The Concept of Beauty in Art and Philosophy


Beauty is a quality that can be found in all sorts of things, from architecture to art, and from music to dance. In general, a work of art that is beautiful is one that makes an impression on the senses and that is considered to have value in the mind.

The concept of beauty is an important topic in philosophy and art, and has developed a variety of approaches and theories throughout Western philosophical traditions. It is sometimes controversial as to whether or not it is objective and subjective, though some theorists believe that both aspects of the concept are important.

First, some definitions:

The classical conception of beauty, influenced by Plato and Aristotle, treats it as a definite property instantiated by objects. It is a matter of proportions or relations among parts, often expressed in mathematical ratios (such as the golden section). The sculptor Polykleitos was renowned for his ability to reproduce such objectively pleasing features as harmonious proportions in his sculptures.

Another conception is the ‘harmony between parts’ approach of Moore (1903, 201). In this view, beauty is a good that possesses a certain harmony between its parts. This can be ascribed to the object itself or to the qualities of the person experiencing it, and in the latter case, the harmony between its parts may also be attributed to the person’s emotions and feelings.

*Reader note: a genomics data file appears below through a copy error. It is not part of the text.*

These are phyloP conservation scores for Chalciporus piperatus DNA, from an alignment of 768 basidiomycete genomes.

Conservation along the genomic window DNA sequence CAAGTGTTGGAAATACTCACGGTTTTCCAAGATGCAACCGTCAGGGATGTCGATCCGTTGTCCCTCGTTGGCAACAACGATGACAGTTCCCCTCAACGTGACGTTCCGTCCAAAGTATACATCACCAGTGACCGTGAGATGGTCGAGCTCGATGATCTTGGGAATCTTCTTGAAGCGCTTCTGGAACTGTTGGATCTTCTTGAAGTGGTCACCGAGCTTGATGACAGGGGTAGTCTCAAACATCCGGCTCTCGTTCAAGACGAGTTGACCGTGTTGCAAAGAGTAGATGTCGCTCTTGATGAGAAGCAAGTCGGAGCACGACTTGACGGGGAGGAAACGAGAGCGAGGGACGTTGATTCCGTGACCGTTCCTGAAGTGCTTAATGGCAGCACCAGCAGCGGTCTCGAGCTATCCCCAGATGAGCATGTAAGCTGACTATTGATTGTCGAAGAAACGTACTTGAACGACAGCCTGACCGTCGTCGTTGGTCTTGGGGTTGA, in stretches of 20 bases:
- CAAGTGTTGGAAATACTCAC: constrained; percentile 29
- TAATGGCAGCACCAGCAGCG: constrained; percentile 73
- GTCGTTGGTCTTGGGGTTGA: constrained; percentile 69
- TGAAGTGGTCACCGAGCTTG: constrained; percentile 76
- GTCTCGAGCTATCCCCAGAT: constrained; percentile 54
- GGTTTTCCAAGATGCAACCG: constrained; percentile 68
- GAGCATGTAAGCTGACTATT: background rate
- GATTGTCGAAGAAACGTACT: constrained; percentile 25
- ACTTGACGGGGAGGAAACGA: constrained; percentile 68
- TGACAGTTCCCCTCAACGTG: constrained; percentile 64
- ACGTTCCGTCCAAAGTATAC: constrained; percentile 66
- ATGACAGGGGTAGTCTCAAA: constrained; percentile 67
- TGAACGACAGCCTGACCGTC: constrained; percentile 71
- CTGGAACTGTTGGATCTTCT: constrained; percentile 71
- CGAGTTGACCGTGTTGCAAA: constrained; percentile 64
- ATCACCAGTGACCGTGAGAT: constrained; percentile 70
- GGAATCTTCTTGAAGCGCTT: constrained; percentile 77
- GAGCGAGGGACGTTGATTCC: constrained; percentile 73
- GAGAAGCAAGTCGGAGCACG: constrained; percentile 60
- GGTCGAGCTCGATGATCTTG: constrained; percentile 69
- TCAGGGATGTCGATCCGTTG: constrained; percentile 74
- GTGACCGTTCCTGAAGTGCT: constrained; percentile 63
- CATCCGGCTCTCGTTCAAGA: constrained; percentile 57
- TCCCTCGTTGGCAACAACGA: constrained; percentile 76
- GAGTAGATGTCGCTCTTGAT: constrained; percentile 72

This is a very interesting conception, and it seems to hold that the aesthetic value of a thing consists in a balance between its good and bad characteristics, or, if there are any, that the good characteristic is able to overcome the bad one. Using this approach, Aristotle and Plato agree that beauty can be a matter of having certain definite properties, such as symmetry and perfect proportions.

However, the ‘harmony between parts’ theory does not explain why this is so, or why such a synthesis of values would be desirable. It could be argued that, in fact, a ‘harmony between parts’ does not exist in any sense, as it is an effect of the human imagination and is not objectively real.

Moreover, this theory is often accused of ignoring the human affective response to things that are beautiful. In other words, it is a very weak account of what beauty is and can be.

A more adamantly subjectivist line is the one taken by Santayana, who defined beauty as ‘objectified pleasure’: it is the pleasure that people experience when they judge that something is beautiful. This is a very strong, and very subjective, account of what beauty is and what it entails.

The problem with this line is that it implies that the subjective experiences of pleasure and pain are attributable to the object or device, rather than merely being produced by the object. This is very problematic because the experience of beauty often cannot be described as having subjective states in and of itself, and because it seems to imply that such a thing has a special agency or a kind of subjective agenda which is capable of producing those experiences.